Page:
Burgess advises corporates, trustees and insolvency practitioners on pension related matters including scheme funding, liability management and complex benefit design schemes.

Head of corporate Fabrizio Carpanini said: ‘Not only is Ron an excellent pensions lawyer, he also stands out for his experience at the pensions regulator, which means he understands how to navigate the intricacies of the system and find the best solutions for our clients.’

Elsewhere, Kennedys boosted its Manchester office with a double partner hire on 20 May, bringing the office head count to 48. Partner Claire Bushen joined from DAC Beachcroft along with the head of the sport and entertainment department at Freeth Cartwright, Simon Taylor.

Bushen is a professional indemnity expert with experience defending claims against professionals including accountants, insurance brokers, estate agents and solicitors.

Taylor, who was brought in to bolster the firm’s specialist sport, entertainment and insurance capability, brings with him solicitor Andrew Martin and trainee Nick Spearing.

‘We now have one of the largest professional indemnity teams in the UK and act for more than 50 insurers. To facilitate this growth it is crucial that we continue to grow our own people and make strong lateral hires,’ said senior partner Nick Thomas.

On the continent, a trio of Hogan Lovells Italian partners have left to join Ernst & Young. Gianroberto de Giovanni, Massimiliano Marinozzi and Paolo Ricci will join as partners of the Italian legal offering of the global audit firm in its Rome and Milan offices. Ricci will take over the leadership team in Italy, while de Giovanni and Marinozzi will head the corporate and dispute teams respectively.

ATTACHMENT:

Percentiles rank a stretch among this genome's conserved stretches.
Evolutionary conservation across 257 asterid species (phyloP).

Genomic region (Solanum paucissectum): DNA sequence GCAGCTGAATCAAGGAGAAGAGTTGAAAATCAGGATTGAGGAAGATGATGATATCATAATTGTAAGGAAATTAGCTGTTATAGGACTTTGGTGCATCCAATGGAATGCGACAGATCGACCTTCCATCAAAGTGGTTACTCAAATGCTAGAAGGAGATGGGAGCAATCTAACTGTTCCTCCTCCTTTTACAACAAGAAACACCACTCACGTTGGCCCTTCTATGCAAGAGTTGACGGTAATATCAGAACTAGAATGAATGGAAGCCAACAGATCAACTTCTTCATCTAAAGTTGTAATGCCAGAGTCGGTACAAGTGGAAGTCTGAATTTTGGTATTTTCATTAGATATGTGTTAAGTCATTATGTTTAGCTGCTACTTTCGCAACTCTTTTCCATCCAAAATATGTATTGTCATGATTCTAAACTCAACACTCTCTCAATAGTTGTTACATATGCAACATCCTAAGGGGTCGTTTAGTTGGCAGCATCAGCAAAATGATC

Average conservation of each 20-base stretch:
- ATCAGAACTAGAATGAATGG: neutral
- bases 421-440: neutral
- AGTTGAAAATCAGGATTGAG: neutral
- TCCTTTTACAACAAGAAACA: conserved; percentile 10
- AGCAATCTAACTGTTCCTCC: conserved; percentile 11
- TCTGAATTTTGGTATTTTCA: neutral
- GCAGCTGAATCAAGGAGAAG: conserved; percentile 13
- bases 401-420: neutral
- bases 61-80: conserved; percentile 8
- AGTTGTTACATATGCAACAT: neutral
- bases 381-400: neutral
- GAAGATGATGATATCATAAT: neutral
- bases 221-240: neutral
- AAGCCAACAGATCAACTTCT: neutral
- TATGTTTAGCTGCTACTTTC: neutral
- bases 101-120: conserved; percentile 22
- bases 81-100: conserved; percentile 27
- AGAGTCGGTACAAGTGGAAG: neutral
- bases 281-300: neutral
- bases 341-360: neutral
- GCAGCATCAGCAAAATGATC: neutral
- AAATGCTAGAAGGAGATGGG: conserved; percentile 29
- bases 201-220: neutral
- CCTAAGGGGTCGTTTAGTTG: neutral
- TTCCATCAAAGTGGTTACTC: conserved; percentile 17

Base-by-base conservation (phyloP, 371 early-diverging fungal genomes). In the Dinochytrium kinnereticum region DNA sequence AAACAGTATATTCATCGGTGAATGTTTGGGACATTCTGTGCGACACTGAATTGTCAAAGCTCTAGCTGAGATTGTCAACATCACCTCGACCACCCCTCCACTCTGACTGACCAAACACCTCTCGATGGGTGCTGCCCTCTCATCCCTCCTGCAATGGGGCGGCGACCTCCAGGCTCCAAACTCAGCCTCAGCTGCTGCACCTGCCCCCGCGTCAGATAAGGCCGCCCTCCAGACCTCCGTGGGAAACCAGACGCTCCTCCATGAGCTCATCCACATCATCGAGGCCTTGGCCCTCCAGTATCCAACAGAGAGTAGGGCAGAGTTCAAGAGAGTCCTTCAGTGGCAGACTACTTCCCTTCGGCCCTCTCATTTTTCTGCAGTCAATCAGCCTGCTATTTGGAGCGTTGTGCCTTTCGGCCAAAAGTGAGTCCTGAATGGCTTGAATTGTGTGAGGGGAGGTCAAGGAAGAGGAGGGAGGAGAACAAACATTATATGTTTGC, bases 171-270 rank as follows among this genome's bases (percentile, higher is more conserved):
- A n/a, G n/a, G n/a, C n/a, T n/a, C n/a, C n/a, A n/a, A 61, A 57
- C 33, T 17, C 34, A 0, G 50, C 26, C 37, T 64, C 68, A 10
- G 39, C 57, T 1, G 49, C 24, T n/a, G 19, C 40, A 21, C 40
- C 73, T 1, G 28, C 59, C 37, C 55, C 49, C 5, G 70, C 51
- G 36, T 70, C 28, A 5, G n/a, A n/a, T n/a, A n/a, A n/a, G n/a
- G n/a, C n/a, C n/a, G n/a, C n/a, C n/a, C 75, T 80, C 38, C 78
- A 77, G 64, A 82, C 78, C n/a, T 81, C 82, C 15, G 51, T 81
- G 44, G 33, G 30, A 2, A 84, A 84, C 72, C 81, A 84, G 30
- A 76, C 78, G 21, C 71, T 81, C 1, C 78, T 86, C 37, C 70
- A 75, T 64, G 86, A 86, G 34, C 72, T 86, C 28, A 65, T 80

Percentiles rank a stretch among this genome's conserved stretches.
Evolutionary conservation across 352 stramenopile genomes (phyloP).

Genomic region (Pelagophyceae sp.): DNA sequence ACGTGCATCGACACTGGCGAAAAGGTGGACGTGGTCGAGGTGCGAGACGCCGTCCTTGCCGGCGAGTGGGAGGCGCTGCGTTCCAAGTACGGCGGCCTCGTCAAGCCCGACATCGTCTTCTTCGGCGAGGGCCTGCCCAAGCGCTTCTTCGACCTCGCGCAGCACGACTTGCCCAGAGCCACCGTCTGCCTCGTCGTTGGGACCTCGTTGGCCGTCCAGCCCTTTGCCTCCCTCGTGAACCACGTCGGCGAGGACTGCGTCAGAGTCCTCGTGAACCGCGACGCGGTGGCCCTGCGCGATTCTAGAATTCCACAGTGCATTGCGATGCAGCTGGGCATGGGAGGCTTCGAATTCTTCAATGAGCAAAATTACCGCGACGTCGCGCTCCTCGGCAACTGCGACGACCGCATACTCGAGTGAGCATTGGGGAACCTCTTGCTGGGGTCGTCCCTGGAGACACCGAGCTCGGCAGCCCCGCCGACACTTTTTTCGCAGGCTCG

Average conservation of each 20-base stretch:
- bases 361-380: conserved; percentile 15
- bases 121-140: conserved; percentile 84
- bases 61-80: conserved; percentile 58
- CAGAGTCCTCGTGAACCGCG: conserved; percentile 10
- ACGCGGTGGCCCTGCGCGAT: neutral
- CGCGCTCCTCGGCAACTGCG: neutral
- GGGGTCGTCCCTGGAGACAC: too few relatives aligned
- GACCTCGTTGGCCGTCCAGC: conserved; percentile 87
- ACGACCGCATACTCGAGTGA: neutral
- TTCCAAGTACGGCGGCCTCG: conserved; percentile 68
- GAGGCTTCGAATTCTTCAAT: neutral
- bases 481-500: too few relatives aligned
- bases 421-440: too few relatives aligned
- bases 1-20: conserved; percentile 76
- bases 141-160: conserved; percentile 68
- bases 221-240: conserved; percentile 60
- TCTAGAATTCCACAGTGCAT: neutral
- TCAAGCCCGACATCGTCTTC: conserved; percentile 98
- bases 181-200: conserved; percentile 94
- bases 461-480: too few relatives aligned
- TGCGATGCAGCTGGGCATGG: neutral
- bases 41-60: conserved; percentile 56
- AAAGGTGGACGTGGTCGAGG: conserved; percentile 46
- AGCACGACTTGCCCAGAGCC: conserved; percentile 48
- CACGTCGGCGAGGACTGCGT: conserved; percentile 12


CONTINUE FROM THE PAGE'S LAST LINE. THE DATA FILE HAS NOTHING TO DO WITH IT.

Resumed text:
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Legal Business

King & Spalding recruits high-profile arbitrator in Singapore


King & Spalding has recruited King & Wood Mallesons Melbourne co-head of arbitration Peter Megens as a partner in its Singapore office.

Megens, a senior construction partner, is King & Spalding’s third Singapore lateral hire in under a year. Clifford Chance oil and gas partner Merrick White joined the firm in October of last year, shortly followed by project finance partner Kelly Malone from Norwegian firm Wikborg Rein in December.Malone was previously head of his firm’s global projects team.

According to King & Spalding’s head of global disputes, Reggie Smith, the hire fits in with the firm’s strategy to boost its arbitration and international construction offering.

‘Our firm has made a strategic decision to invest further in our marquee international arbitration practice, and especially in our international construction disputes capability,’ said Smith.

‘Peter’s stature as an outstanding construction disputes lawyer fits this bill, and nicely complements our world-class commercial and investment treaty arbitration practice serving the Asia-Pacific region from Singapore.’

Megens has over 30 years of experience representing clients in disputes arising out of construction, energy, mining and infrastructure projects. His cases have included arbitrations relating to projects throughout Southeast Asia, as well as claims in Australia and New Zealand. He is also a fellow of the Singapore Institute of Arbitrators.

‘We’re delighted to welcome Peter to the firm,’ said John Savage, managing partner of King & Spalding’s Singapore office. ‘He’s a senior statesman at the construction arbitration bar and the sort of tough, no-nonsense litigator our clients want on their side. We’re very fortunate he agreed to join us.’

Megens is expected to arrive at King & Spalding in July.